Disruptors are everywhere, of course. It’s an exciting time, really.
This past weekend, I rented an quaint little two-bedroom house in Boise. It came with a beautiful backyard and a full kitchen — for $70 a night, or considerably less than renting two bedrooms (no backyard or kitchen) from even the cheapest motel.
When I traveled in Portland and Austin and Nashville last year, I took Lyft everywhere — for about half the cost of a taxi or renting a car.
I’ve had a MoviePass since October 2017. For $9.95 a month, I can see a movie every single day. I generally go once a week, which makes my tickets cost roughly $2.50 instead of $10.25 each.
Articles keep popping up about how MoviePass is unsustainable and won’t last the summer. And it might be true. Maybe.
I also kind of think that either they’re going to figure out a way to keep going or someone else is going to step in with a similar program.
Because the movie-going experience has already been disrupted.
I was already going to a movie a week — prior to MoviePass. I’m a movie buff. Four movies a month, for two adults, cost $82. Add in popcorn and drinks, or dinner before hand, and we were spending maybe $160 a month on movie dates.
When I was conditioned to spend $20 on two tickets and another $20 on food — I didn’t think that much about it. It’s just what the experience cost and I liked the experience.
Only now? The experience costs at least $60 less. Plus I can do things like watch a movie I might not otherwise spend money on at other times during the month.
I don’t know that I’ll choose to continue my movie-going habits as they were, if MoviePass goes under. I’ll still go to some movies. Event movies that I really want to see on a big screen.
I probably won’t buy concessions.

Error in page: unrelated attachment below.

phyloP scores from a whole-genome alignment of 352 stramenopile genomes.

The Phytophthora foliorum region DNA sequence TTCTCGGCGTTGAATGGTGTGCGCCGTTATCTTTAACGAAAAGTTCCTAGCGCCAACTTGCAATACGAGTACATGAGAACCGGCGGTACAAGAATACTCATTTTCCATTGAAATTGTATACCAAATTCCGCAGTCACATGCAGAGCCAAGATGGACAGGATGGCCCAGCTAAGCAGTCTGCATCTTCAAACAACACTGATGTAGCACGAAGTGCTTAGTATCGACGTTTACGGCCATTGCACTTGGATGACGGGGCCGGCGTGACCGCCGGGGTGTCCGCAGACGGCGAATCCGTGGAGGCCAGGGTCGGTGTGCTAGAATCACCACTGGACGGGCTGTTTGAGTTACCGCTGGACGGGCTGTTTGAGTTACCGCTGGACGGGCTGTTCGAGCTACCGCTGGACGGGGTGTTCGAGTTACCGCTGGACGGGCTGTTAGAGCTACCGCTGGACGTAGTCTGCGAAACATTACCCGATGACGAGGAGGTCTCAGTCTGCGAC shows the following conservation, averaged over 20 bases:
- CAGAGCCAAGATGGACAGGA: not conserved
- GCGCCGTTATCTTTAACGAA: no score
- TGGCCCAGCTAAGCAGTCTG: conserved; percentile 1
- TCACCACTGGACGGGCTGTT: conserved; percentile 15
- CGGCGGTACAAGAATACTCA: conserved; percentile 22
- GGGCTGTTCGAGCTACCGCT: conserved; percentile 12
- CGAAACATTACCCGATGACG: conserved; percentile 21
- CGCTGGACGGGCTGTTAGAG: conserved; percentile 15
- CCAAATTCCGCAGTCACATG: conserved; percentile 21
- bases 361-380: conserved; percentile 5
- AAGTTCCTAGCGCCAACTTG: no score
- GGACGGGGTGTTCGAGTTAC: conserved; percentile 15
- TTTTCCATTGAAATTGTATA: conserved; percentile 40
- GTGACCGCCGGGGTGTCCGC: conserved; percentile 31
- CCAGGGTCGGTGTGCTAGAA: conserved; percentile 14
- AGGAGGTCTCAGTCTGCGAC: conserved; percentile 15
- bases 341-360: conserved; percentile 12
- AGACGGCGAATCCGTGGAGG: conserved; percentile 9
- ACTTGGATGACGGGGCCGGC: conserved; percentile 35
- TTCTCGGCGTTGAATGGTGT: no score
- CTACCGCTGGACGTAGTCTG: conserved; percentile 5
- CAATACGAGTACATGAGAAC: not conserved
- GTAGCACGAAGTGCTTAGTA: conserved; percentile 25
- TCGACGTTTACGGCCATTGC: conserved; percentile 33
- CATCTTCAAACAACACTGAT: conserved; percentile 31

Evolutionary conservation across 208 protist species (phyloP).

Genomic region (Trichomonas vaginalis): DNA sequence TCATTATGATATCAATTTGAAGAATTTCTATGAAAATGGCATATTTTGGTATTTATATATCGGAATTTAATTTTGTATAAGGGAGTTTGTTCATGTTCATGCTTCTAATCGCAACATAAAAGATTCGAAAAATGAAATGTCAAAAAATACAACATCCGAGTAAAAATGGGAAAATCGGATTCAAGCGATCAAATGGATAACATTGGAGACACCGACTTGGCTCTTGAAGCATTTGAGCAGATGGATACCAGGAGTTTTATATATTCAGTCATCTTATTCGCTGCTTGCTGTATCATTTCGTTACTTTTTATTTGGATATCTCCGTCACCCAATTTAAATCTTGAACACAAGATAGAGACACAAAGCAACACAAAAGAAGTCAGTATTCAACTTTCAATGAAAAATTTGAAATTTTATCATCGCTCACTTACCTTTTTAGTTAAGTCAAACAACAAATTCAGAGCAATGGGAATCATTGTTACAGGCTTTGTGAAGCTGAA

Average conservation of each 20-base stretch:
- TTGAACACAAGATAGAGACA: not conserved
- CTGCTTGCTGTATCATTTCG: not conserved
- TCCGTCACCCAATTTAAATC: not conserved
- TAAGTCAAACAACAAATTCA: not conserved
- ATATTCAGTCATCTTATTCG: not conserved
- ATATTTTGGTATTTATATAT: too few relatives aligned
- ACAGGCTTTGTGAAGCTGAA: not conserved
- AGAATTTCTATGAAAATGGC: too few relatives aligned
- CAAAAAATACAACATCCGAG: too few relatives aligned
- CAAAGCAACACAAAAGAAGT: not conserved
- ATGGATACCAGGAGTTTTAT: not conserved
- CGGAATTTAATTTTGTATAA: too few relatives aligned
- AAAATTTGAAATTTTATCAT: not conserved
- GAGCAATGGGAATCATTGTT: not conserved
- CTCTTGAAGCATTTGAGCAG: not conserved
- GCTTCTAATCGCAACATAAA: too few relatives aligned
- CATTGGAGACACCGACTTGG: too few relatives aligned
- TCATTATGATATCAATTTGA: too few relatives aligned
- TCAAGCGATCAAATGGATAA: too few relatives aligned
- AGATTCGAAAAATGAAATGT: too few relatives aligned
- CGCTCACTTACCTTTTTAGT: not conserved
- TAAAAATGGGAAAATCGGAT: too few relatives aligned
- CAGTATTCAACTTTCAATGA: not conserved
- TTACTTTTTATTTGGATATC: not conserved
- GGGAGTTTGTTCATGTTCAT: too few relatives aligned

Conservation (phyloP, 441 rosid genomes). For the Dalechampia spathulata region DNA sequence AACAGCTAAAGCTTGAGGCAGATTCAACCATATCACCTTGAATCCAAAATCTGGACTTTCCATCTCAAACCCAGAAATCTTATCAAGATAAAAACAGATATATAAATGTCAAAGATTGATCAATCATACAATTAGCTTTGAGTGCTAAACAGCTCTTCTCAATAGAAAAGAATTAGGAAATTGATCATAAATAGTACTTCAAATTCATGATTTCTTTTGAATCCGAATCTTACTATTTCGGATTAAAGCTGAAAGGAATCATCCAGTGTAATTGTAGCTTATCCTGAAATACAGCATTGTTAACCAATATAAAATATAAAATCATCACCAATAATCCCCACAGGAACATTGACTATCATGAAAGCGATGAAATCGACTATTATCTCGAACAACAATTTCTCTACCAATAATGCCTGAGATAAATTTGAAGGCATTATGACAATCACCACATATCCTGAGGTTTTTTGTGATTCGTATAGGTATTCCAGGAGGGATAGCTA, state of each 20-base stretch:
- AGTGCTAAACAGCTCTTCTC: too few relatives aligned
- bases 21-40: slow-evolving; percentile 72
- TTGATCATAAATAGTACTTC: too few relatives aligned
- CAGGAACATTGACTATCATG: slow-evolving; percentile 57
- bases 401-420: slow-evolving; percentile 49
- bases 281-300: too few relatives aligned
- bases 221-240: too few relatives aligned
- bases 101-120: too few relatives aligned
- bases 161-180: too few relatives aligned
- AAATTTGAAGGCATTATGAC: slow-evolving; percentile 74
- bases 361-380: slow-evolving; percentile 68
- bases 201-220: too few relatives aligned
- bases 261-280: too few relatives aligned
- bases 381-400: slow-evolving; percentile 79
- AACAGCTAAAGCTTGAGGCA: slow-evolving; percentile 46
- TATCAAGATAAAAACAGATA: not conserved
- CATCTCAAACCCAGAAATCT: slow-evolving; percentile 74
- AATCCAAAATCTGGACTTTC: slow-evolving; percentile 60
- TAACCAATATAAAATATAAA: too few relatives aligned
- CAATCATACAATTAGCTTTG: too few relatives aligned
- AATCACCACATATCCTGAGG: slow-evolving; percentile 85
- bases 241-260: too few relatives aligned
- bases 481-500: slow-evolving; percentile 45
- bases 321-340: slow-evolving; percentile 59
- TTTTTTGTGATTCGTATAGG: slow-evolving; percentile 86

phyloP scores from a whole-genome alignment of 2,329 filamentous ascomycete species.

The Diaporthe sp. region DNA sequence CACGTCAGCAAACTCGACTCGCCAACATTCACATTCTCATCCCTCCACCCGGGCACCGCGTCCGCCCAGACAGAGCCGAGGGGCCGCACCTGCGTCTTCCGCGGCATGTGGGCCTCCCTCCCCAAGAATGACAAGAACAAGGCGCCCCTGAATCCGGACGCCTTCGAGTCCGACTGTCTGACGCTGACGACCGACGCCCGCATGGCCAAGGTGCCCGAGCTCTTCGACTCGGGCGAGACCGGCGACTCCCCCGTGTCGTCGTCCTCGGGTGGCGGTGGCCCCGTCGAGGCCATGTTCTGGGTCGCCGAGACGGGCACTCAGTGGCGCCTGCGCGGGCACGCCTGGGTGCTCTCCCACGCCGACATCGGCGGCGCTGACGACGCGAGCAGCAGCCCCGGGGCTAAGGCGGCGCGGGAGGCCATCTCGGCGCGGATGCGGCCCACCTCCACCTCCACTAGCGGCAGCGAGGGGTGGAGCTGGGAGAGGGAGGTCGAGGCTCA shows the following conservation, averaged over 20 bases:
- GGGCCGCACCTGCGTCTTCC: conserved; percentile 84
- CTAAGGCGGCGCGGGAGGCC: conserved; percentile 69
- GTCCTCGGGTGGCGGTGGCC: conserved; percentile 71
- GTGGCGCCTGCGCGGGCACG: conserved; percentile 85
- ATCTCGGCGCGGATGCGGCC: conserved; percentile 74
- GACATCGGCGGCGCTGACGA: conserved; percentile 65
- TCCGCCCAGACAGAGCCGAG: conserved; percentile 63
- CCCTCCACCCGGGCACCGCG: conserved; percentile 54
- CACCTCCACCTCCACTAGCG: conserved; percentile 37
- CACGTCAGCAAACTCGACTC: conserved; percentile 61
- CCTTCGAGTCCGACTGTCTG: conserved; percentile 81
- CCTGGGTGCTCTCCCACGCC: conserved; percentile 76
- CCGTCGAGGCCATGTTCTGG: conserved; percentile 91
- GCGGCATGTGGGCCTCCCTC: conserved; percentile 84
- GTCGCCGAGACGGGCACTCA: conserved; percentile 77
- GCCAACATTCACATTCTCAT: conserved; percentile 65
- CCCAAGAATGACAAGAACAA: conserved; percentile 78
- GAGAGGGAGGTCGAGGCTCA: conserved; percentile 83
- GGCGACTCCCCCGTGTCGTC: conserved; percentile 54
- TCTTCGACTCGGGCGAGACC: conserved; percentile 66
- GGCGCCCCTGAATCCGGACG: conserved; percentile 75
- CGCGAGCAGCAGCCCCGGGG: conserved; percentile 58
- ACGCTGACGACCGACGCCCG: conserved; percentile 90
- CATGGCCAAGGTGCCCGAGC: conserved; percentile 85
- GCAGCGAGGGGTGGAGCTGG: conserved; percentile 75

And I won’t go to as many movies as I have been. Even though I was spending $150 a month on movies before, my habit’s been disrupted and I’m not sure I’ll decide it’s worth going back to that.
In fact, I’m pretty sure I won’t. Not when I have a mircowave and Netflix at home.
My town has Cinemark theaters. I’ve noticed they’ve already started trying to stem the tide of disruption. They’ve instituted their own subscription service ($8.99 a month for one ticket and 20% off concessions.) Then they lowered movie prices from $10.25 to $9.00 during prime time and made all matinees $5, instead of $7.50.
Movie theaters are going to feel the pinch if MoviePass goes away. It’s going to be interesting to see if they decide to bite the bullet and work with the disruptor to keep it afloat with a cut of concessions or discounted tickets. Or if they’ll go the way of Blockbuster.
Shaunta Grimes is a writer and teacher. She lives in Reno with her husband, three superstar kids, and a yellow rescue dog named Maybelline Scout. She’s on Twitter @shauntagrimes, is the author of Viral Nation and Rebel Nation and the upcoming middle-grade novel The Astonishing Maybe and is the original Ninja Writer.
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